MORRISVILLE – Lenovo is getting a double dose of bad news today.
In Hong Kong, the “blue chip” top stock index known as the Hang Seng has dropped Lenovo’s stock as the global tech giant’s share value continues to decline.
“The Hang Seng Indexes Company said it has decided to remove Lenovo from the blue-chip index after reviewing the Hang Seng Family of Indexes for the quarter ended March 30 this year,” Reuters reported.
Also, a research firm says that growing concerns about trade wars between China and the US could impact Lenovo’s PC notebook sales.
In a statement issued in reaction to the Hang Seng news, Lenovo said the company was making “solid progress.”
“Lenovo is making solid progress on executing its 3-wave strategy,” the company said, citing the term given to Chairman and CEO Yang Yuanqing’s plan to boost its performance.
“While we respect the review results of Hang Seng Indexes, we are singularly focused on our ongoing transformation to drive sustainable long-term returns for our shareholders.”
The Hang Seng issued a statement saying that Lenovo would be dropped as of June 4. Lenovo joined the list – similar to the Dow Jones – in 2013.
But since that time, burdened by lagging smartphone sales, a server unit that has gone through reorganizations and leadership changes, and sluggish PC sales that saw Lenovo lose the No. 1 spot to HP, Lenovo share value has dropped 57 percent.
Bloomberg news calculates the lost value at $5.9 billion.
The news service recently declared Lenovo “the world’s worst tech stock.”
“Removal from the gauge could spur more outflows from Lenovo, as at least $107 billion worth of passive funds track the Hang Seng Index, data compiled by Bloomberg show,” reported Jeanny Yu.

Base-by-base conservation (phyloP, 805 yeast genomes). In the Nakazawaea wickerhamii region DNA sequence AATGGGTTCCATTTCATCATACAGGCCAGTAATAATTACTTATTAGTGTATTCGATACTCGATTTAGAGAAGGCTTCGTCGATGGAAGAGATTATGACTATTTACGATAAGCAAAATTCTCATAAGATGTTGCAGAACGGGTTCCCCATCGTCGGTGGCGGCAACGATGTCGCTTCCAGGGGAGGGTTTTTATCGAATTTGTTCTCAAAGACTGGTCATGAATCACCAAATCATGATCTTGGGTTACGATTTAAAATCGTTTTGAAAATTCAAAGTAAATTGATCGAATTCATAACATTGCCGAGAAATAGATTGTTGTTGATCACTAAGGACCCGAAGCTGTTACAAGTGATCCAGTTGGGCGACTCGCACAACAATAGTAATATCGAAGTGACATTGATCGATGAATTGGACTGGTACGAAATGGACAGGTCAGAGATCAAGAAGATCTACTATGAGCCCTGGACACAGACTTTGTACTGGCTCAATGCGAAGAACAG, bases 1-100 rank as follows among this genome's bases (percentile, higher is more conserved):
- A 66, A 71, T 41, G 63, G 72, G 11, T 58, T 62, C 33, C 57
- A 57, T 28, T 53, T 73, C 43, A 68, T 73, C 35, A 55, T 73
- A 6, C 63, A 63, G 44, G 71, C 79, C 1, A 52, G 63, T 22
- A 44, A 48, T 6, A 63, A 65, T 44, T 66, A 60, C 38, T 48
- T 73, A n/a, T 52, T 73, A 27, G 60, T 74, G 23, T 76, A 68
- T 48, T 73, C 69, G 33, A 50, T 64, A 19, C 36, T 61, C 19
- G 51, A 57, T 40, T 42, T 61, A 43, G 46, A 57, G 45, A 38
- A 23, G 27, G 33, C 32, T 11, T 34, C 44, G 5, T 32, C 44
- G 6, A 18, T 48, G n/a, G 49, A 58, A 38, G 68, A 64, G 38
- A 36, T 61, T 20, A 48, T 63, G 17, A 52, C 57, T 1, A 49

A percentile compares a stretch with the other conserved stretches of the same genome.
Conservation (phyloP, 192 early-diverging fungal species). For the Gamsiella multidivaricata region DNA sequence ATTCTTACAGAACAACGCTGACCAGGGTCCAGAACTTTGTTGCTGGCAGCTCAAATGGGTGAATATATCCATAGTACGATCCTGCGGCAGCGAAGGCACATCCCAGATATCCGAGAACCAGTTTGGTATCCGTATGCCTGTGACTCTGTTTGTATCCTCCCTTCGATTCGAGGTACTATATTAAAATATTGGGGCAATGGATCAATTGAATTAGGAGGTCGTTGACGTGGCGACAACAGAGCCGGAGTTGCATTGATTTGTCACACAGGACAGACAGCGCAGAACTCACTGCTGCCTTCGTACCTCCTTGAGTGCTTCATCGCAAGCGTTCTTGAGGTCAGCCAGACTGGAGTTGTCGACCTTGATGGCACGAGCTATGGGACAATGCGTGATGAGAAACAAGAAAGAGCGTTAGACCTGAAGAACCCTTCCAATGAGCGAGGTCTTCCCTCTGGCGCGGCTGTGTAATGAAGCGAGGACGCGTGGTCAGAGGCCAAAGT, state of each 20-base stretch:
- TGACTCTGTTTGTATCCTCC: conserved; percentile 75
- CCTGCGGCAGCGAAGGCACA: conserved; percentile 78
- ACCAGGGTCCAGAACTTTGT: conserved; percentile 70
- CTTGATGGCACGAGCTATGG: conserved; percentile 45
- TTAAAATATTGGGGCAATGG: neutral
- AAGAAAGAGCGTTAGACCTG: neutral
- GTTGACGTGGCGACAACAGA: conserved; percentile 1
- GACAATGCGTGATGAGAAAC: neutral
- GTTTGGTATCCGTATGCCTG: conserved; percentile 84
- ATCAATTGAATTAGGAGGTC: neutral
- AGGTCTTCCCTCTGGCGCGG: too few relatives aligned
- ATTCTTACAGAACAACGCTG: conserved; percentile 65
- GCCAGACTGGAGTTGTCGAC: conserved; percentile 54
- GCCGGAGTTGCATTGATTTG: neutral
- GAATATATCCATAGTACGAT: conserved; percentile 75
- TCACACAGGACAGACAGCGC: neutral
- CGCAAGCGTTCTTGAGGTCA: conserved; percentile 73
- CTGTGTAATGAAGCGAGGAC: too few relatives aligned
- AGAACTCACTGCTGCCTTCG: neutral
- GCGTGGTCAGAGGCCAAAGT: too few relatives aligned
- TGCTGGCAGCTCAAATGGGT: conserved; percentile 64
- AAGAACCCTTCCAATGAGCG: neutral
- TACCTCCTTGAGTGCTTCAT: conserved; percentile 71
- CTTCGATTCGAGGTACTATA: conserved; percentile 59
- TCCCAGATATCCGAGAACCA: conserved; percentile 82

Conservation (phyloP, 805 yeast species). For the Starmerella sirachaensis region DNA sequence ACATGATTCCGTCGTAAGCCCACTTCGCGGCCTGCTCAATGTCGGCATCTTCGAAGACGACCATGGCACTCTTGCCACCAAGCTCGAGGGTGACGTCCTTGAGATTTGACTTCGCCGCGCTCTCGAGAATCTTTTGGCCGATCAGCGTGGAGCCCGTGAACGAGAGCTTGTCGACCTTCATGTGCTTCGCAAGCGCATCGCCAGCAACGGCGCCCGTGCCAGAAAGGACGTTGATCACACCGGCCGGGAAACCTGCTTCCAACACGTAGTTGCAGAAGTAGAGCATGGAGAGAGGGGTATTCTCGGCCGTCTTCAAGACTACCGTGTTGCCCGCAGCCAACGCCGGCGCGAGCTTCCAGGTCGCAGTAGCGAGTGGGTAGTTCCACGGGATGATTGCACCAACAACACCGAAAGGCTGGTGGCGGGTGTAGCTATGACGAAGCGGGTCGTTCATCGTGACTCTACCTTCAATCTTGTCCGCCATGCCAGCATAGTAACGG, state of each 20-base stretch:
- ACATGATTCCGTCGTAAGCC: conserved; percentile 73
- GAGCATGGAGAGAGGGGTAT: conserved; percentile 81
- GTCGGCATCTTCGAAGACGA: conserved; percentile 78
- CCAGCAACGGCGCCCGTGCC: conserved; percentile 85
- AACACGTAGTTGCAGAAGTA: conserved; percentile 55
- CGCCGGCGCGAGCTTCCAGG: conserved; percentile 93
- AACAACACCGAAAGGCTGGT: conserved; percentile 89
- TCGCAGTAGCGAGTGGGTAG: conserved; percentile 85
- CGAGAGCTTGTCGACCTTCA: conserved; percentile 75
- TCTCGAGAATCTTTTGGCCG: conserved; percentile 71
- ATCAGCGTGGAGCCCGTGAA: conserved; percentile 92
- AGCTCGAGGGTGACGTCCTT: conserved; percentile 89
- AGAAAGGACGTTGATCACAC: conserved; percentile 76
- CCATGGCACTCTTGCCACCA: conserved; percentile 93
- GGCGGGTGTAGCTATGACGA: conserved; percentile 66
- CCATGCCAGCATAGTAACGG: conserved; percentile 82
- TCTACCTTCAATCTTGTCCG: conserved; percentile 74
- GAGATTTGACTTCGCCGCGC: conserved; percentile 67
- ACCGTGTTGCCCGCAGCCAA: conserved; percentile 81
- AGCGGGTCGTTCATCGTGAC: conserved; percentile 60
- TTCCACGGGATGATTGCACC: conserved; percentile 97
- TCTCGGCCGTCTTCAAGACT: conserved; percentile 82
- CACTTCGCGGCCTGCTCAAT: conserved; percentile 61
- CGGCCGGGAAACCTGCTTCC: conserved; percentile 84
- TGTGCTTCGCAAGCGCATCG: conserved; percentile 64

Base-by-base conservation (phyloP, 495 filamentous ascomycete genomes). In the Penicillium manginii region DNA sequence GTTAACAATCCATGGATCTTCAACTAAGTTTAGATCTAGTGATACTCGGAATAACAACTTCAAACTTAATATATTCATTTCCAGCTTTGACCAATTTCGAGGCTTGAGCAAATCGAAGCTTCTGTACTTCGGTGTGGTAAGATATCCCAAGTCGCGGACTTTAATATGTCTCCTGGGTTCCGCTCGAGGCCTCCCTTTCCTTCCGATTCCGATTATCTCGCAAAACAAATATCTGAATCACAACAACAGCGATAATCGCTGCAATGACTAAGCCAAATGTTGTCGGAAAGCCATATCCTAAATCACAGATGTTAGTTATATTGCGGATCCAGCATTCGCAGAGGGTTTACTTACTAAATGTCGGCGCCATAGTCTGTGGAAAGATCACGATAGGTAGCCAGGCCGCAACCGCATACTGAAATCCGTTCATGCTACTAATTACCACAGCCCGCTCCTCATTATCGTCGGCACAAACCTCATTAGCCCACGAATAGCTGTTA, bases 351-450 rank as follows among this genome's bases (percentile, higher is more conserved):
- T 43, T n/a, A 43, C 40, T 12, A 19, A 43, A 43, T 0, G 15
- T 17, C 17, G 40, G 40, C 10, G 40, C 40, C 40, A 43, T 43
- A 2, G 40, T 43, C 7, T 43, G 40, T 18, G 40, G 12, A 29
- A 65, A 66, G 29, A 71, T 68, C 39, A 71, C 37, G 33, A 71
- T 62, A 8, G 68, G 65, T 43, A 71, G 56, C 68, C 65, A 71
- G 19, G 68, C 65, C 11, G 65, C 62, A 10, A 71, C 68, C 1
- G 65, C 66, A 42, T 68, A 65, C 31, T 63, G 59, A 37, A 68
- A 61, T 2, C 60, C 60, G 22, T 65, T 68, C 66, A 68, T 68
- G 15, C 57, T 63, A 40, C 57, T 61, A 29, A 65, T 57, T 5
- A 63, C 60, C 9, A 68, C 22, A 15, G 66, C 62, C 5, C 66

Yuanqing has remained positive, however.
In Raleigh recently to meet with some 1,000 employees, Yang insisted the worst was over for the company. The pep talk was part of Lenovo’s annual global tour to meet with its workers as part of what the company calls “kickoff” events. He continued his positive tone in later stops in Europe and in China.
“We have passed Lenovo’s most difficult period,” Yang told the Raleigh crowd.
Looking ahead, Lenovo must like a “beast” that has been starved, so that “we can pounce and make gains,” Yang added.
Meanwhile, Taiwan-based Digitimes Research warns in a new report that “trade spats” between the US and China could hit Lenovo.
The company operates twin headquarters – one in Beijing, the other in Morrisville – but much of its gear is made in China.
“Affected by the ongoing trade spats between China and the US, Lenovo may lose the opportunity to bid for American government procurement projects, with tender projects from enterprises also likely to be impacted,” the research firm said.
Lenovo’s sales are already hurting in the US.
Digitimes also warned that global notebook shipments could decline as much as 5 percent in the current quarter. However, HP is expected to grow sales.